Take the “Work” out of Networking

I get stressed when I think about networking. How can I make the process easier?

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I remember going to my first recruiting event in college. I was nervous. My heartbeat quickened walking into the room, words from my elevator pitch danced in my mind, and I viewed the people around me as competition for a coveted interview. Once the hosts gave the initial presentation, attendees scattered throughout the room and tried to be the first to talk to a company representative. I awkwardly joined a small group and asked surface-level questions without retaining many of their answers. After attending the event, I tried to connect with the people I met on LinkedIn, sent a thank you email to the recruiter, and proceeded to never talk with any of them again. The whole experience felt transactional and disingenuous.

As I attended more networking events during the rest of my university years and into my professional career, I realized I had approached networking all wrong. The key first step was to not think of it as an obstacle to overcome, but rather a steppingstone. Networking is a chance to connect with people and share perspectives. Changing my attitude from “pay attention to me” and “how soon can I leave” to “what can I learn today” and “how can I make the most of my time here” was a positive shift in mindset. Be present, be curious, and be sincere — and that means putting your phone away, asking personalized questions when possible, and actively listening. My fellow editorial board member Sarvenaz Myslicki has shared a great perspective: “To be good at networking, you don’t need to be interesting. You just need to be interested in the other person.”

Bringing a friend or colleague along can ease any qualms about going alone. By attending networking events together, the experience is less nerve-wracking. You can support each other as you ease into the event, exchange tips and introductions as the event goes on, and debrief afterward. That being said, be mindful of not relying on your companion the entire time. Stay open to chatting with others in attendance. Embrace the freedom to branch out and have your own conversations, with the option to reconnect throughout the evening if you want to chat with a familiar face.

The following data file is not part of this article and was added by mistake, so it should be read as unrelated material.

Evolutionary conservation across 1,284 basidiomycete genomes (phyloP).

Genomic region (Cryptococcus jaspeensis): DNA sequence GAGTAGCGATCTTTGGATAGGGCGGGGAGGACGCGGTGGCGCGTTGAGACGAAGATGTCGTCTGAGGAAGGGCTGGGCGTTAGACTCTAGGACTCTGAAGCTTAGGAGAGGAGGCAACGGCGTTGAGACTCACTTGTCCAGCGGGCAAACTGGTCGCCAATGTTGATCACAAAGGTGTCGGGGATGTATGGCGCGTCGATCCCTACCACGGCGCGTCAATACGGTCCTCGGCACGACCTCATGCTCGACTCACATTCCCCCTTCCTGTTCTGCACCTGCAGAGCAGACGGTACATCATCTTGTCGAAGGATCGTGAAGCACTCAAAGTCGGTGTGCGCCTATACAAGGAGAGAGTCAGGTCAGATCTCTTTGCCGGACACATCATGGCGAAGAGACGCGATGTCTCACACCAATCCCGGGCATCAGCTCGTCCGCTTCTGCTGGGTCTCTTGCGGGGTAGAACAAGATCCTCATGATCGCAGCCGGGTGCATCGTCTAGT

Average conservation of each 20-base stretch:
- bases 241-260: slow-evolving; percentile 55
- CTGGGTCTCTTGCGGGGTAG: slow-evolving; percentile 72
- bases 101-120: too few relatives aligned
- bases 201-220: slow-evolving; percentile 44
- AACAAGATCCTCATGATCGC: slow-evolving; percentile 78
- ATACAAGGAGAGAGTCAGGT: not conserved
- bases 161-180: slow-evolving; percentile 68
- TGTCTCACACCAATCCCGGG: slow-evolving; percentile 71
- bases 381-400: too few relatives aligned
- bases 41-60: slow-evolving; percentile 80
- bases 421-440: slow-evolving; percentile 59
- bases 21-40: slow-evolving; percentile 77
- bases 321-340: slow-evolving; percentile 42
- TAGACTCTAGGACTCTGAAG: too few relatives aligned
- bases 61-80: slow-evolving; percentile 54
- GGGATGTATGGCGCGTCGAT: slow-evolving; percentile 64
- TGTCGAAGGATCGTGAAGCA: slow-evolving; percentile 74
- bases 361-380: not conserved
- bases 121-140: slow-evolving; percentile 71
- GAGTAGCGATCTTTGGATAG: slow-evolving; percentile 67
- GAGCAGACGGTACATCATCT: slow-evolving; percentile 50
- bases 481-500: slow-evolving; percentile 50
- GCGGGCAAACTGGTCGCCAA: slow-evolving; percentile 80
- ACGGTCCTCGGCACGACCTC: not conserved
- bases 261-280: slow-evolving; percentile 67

The power of a single interaction

Networking events are also not limited to your typical cocktail hour with people in suits. Maybe you’re attending a SWE general body meeting, playing on an intramural sports team, volunteering, participating in a hackathon, joining a crafting community, or going to a conference. All of these scenarios are great places to casually meet new people or build relationships further with those you already know. For example, during my junior year, I hosted a resume review workshop for my SWE collegiate section in partnership with a company’s recruiting team. It was fun planning the event, collaborating with people working in industry, and bringing a professional development activity to our section. When I later saw that recruiter at a SWE conference career fair, she kindly extended an interview opportunity since she was familiar with my resume and work ethic. I eventually interned at the company! You never know what one interaction may lead to down the road.

One other approach to consider is setting up one-on-ones with individuals you’re interested in getting to know more about. This is an excellent way to spend quality time with someone, ask specific questions that are relevant to both of you, and remove the intimidation of a large networking event. You can either reach out on your own or have a person you both know make the introduction (also known as a “warm intro”) to make the initial connection easier. Be proactive in scheduling time and have a few questions ready, but also be flexible so that the conversation develops naturally. During another internship, I set a personal goal to set up one-on-ones with the 20+ people in my department. This may have seemed ambitious, but it boiled down to two 30-minute conversations each week. Even if I didn’t work directly with them, it was cool to learn about their journeys in career and life, what they worked on, and any best practices or tips they wanted to share. Spending an hour each week for my personal growth and relationship-building was well worth the investment. You might be scared to reach out in the first place, but the anticipation is more anxiety producing than taking action itself. The worst they can say is no — and if that happens, then at least you won’t be wondering “what if.” The best way to build your confidence and get over that fear is by doing it more regularly and making it feel natural.

By reframing how you think about networking, you can take the “work” out of networking!

Are you a collegian or young professional looking for advice on a personal or professional matter?

Submit your questions to “Ask Alice.” Individual members of the SWE editorial board will answer questions on a rolling basis, drawing from their own experiences, insights, and expertise.

Nicole Woon, SWE Editorial Board, provided the answer to this question. She is a SharePoint program manager at Microsoft and graduated from the University of Pennsylvania with an M.S.E. (mechanical engineering) and two B.S.E.s (bioengineering, entrepreneurial management). Woon is an active SWE life member and currently serves on the nominating committee and SWE Magazine editorial board.